We then explored the mosaics that were used by the Romans to decorate various surfaces.

A mosaic under construction ...

A mosaic under construction …

 

Mosaic_2_lo-res

One a number of beautiful mosaics that were produced in this part of the workshop.

*Roman Villa site: In 1894 a first century Roman villa was discovered on Ely Racecourse and excavations were carried out in 1922. The site of the villa is still visible as an unmown area in the middle of Trelai Park, although the excavations have been covered over. The site is a scheduled ancient monument.

 

RomanoBritish :: Session I

Our first collaborative - based on ancient hand stencils ...

Our first collaborative art work – based on ancient hand stencils …

Romanobritish is a new project that is being run in partnership between Woodlands School, Glyn Derw High School, Caer Heritage Project lead artist Paul Evans and Dr David Wyatt from Caer Heritage Project. The aim of the Romanobritish is to co-produce designs for playing surfaces of two table tennis tables that will be permanently sited within Woodlands and Michaelston Community Schools.

These ‘playable artworks’ will act as ‘ping-pong portals to the past’ with eye-catching designs based on artistic motifs from the Romanobritish cultural period that began after the Roman conquest around AD43. The first session, however, focussed on art that preceded this time and amounted to a whistle-stop tour of artistic prehistory.

The Romanobritish project will feature a number of collaborative artworks during the course of the project and our first piece was based on the theme of very ancient hand stencils which feature in the most ancient cave paintings, dating back some 40,000 years. These hand stencils were originally created using blown paint but we decided to use felt tip pens to trace our hands. Everyone in the class room – teachers, class room assistants and young people each traced their own hand onto the paper and decorated in with patterns based on the very earliest rock art and spiral motifs that appeared in the Neolithic.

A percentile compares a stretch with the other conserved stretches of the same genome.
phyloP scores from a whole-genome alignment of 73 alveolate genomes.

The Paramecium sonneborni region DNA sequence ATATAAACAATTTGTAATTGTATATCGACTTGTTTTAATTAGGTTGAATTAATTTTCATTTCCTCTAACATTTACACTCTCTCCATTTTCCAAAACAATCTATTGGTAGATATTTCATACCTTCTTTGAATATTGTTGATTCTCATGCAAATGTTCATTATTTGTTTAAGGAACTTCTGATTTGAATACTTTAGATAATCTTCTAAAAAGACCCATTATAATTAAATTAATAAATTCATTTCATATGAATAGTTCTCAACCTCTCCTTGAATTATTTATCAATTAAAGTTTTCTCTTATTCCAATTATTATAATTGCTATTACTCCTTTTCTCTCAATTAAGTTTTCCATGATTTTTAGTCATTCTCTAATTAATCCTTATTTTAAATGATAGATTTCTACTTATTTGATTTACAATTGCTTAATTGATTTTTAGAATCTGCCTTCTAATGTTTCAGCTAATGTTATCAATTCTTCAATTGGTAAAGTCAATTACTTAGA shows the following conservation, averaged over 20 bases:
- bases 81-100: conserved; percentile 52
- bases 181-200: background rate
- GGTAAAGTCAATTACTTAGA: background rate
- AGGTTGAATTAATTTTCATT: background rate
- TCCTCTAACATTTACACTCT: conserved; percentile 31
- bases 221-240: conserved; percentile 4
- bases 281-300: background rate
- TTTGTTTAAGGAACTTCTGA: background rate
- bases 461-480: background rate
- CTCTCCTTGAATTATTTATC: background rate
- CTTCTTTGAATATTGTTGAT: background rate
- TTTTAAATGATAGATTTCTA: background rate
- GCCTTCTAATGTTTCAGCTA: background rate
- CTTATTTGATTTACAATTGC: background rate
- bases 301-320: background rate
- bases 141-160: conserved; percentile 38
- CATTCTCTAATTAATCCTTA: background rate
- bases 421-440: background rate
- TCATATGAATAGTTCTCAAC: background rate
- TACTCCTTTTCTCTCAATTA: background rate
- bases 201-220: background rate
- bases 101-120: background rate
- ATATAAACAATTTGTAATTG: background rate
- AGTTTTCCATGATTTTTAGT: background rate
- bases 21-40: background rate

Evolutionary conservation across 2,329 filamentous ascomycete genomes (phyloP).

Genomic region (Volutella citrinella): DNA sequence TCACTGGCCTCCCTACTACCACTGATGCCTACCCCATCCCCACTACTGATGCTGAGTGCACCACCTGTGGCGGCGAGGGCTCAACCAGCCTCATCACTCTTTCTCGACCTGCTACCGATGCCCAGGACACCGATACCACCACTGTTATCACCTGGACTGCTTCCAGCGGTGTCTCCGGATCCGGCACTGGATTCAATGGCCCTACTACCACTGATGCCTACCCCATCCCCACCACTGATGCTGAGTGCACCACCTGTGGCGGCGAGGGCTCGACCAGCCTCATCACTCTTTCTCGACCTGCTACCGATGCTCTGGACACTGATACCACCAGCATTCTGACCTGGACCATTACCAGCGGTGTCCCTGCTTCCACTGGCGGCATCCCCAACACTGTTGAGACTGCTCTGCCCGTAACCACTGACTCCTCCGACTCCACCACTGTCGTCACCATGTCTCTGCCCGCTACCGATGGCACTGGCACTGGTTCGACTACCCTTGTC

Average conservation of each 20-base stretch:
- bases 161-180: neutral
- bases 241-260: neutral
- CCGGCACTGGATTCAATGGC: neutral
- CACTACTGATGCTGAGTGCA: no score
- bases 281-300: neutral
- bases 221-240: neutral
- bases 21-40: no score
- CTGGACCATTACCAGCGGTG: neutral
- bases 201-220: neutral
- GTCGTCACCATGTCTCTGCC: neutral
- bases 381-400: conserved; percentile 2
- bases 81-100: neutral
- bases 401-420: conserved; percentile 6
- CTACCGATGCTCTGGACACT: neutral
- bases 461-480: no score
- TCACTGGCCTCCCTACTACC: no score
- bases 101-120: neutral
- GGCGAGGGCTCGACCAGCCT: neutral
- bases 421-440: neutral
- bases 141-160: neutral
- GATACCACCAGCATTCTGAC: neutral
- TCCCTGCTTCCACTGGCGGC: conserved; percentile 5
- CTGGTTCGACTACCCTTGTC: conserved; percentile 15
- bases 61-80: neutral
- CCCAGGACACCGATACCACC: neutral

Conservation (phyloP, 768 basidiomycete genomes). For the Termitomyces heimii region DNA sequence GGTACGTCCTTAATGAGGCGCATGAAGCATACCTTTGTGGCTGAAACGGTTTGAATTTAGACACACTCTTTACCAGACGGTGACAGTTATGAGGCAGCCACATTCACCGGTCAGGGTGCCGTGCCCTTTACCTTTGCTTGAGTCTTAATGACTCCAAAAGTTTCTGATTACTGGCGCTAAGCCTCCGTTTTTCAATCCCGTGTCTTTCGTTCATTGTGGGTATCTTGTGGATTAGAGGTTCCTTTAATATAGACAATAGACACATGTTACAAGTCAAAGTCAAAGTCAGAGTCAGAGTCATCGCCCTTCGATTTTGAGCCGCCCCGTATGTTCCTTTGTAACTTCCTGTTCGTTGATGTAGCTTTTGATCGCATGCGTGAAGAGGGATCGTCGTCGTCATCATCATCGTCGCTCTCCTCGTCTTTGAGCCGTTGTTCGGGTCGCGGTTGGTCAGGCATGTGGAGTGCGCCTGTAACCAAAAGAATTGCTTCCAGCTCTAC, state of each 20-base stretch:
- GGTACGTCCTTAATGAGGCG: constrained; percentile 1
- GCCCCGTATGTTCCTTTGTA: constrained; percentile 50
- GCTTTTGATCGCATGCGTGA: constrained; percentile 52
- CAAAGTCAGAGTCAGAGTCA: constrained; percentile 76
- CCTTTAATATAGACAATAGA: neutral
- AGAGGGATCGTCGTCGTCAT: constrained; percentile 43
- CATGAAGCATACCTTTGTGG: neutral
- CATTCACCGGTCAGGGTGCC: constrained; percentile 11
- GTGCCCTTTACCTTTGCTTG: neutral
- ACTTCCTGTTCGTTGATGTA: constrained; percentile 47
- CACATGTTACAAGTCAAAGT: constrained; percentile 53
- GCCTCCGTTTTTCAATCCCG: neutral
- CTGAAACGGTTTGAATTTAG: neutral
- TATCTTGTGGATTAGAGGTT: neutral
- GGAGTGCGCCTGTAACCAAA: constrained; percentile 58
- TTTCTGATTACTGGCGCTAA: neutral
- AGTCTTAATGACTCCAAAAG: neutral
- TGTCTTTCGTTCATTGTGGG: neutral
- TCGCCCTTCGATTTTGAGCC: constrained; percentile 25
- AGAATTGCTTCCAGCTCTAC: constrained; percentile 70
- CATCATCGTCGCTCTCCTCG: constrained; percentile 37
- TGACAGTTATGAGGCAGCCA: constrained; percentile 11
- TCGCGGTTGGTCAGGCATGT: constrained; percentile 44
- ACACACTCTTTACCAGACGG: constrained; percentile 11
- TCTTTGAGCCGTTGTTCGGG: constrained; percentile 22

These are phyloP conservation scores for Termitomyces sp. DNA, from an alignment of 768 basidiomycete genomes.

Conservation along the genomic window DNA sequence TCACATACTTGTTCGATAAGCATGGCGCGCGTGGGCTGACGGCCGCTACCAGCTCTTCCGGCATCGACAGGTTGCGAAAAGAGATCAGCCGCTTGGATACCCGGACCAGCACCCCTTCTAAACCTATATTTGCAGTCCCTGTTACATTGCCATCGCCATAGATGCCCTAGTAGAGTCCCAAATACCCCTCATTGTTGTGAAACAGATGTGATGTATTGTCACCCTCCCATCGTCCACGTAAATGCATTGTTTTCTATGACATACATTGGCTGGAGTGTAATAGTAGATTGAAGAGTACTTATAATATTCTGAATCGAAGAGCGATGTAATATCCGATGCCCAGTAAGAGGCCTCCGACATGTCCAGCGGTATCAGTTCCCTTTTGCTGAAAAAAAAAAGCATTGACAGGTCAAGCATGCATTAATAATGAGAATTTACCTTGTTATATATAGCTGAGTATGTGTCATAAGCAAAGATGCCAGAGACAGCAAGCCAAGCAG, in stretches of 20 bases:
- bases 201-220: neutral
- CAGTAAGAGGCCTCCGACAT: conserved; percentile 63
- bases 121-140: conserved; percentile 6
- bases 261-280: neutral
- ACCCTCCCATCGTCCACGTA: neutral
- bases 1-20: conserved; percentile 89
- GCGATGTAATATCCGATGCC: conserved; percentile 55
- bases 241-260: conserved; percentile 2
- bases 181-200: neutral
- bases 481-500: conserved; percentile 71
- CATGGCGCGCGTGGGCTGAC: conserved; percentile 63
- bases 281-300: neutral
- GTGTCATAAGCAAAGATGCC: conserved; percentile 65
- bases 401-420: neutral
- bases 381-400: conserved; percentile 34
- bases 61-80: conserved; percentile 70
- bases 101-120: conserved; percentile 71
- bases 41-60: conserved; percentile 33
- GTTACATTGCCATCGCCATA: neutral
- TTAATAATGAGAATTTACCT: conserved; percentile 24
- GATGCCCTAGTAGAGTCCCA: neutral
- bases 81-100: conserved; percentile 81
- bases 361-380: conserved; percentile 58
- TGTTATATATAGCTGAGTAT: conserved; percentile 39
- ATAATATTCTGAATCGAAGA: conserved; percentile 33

Decorating our cave-art 'hand stencils' ...

Decorating our cave-art ‘hand stencils’ …

We then looked at Palaeolithic representations of animals and considered the conditions under which they were made – in the dark, deep in the ground, from memory. We each drew an animal from memory using charcoal – a material that would have been quite familiar to our ancient ancestors – again creating a group artwork, representing our collective identity.

Drawing animals from memory.

Drawing animals from memory.

The final creative task for a very busy morning was to make an individual artwork in homage to the Bronze Age . After looking at images of golden masks, we made a simple, mask-like form in plasticine. We then used another soft, shiny metal – aluminium foil – to mould around this.

Moulding aluminium foil around our 'Bronze Age' mask.

Moulding aluminium foil around our ‘Bronze Age’ mask.

Dr Dave Wyatt then made a short presentation on Caerau hill fort and its place in Romanobritish culture to the group which prompted lots of lively discussion.

Dr Dave Wyatt leads a lively discussion on Romanobritish culture.

Dr Dave Wyatt leads a lively discussion on Romanobritish culture.

The session was finished off with the young people being offered the chance to handle some recent finds from the dig – some of which had been buried out of sight for over 2,000 years.

We are grateful to the staff and pupils of Woodlands School and Glyn Derw High School for making this a very special day.

 

 

 

CAER HEDZ

Our on-site animation studio ...

Our on-site animation studio …

CAER Heritage Project community digs are nothing if not groundbreaking (no pun intended) but this time we really feel that we have pioneered a first in archaeology – by creating a hi-tec animation studio directly on site.

Working with CAER Heritage Project lead artist Paul Evans, and film maker Jon Harrison, pupils from Glyn Derw High School and Michaelston Community College worked in small groups with the latest technology to create short animation sequences for our forthcoming film ‘CAER HEDZ’.

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Everyone on site created their own ‘Celtic Head’ …

Over 40 were made in total, each a uniquely creative response to the same subject ...

Over 40 were made in total, each a uniquely creative response to the same subject …

Then, during lunchtime, everyone on site – including young people, community volunteers and Cardiff University archaeologists – downed tools to each make an individual ‘Celtic Head’ based on Iron Age examples. Over 40 heads were made in this way – revealing an amazing amount of skill and creativity – and contributing to ‘a unique, collective, creative moment’.

CAER Heritage project directors Dave and Olly looking focussed on the task in hand ...

CAER Heritage project directors Dave and Olly looking focussed on the task in hand …

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An excellent reaction to the variety of work from our on-site artists …